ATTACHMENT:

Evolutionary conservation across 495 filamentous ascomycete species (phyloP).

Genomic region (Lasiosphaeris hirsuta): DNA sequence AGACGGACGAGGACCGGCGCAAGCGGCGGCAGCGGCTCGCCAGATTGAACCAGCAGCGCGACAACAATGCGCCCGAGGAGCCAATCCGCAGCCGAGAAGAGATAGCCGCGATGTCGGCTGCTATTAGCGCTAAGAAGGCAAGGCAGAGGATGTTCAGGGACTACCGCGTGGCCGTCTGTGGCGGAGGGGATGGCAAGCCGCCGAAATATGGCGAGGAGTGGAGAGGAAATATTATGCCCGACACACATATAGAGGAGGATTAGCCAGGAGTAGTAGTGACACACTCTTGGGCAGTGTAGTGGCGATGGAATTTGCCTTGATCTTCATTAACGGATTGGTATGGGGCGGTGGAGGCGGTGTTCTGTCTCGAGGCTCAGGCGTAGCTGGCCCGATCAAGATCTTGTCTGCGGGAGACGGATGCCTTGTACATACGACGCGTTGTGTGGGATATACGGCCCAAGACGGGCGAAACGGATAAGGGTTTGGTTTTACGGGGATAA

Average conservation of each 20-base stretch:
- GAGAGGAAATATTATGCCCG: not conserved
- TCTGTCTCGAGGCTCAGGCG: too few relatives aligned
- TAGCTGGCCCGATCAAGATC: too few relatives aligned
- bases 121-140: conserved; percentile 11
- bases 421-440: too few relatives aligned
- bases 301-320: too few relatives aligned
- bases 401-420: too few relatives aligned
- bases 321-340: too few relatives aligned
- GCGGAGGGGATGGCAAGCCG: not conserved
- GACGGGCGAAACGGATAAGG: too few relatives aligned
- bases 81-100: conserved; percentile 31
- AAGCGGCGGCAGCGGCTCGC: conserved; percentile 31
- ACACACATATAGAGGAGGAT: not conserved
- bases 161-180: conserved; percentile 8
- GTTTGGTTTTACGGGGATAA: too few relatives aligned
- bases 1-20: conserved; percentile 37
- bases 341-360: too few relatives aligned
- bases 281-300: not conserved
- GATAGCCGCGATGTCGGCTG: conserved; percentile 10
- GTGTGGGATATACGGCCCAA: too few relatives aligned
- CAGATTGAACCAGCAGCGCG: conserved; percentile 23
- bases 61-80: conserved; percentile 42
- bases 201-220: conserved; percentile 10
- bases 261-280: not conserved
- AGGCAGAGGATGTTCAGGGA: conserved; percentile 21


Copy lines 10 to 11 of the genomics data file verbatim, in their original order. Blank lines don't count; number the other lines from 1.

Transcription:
- bases 401-420: too few relatives aligned
- bases 321-340: too few relatives aligned